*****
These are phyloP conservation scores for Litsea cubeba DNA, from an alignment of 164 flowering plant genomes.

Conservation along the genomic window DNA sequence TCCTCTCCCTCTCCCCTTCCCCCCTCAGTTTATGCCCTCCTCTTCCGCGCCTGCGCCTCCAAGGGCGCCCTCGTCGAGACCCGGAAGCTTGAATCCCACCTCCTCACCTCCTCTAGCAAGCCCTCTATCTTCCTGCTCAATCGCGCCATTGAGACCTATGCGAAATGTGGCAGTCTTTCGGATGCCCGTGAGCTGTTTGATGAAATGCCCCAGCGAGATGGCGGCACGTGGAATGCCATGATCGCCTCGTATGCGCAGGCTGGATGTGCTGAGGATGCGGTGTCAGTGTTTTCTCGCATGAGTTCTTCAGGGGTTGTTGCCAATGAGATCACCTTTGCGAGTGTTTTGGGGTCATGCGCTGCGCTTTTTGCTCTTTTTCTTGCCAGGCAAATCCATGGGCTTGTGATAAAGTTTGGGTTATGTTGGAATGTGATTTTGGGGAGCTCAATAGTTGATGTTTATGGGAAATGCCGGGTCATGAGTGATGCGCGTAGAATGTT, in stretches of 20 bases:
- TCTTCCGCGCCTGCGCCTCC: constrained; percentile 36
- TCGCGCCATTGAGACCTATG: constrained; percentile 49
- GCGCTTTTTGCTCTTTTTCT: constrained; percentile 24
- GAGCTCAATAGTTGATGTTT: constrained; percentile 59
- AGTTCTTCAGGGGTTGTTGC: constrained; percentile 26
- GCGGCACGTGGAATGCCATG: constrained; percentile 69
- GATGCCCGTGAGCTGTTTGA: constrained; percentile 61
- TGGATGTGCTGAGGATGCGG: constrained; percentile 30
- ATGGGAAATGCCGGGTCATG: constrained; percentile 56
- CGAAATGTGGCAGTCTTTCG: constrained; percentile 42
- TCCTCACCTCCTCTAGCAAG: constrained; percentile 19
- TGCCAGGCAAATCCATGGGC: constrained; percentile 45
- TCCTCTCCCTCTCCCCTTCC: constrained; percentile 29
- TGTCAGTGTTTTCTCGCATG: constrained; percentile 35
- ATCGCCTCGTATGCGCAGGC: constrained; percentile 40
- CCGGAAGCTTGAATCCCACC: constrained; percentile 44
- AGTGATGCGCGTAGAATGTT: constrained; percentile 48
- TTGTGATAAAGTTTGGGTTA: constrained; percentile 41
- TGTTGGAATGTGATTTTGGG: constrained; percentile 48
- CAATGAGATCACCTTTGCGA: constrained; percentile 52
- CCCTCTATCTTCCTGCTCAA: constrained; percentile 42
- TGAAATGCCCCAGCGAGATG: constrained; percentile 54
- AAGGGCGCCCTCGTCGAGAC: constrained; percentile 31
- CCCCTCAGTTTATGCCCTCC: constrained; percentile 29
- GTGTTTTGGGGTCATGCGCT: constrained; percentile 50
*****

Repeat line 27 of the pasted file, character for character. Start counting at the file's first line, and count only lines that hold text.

- GTGTTTTGGGGTCATGCGCT: constrained; percentile 50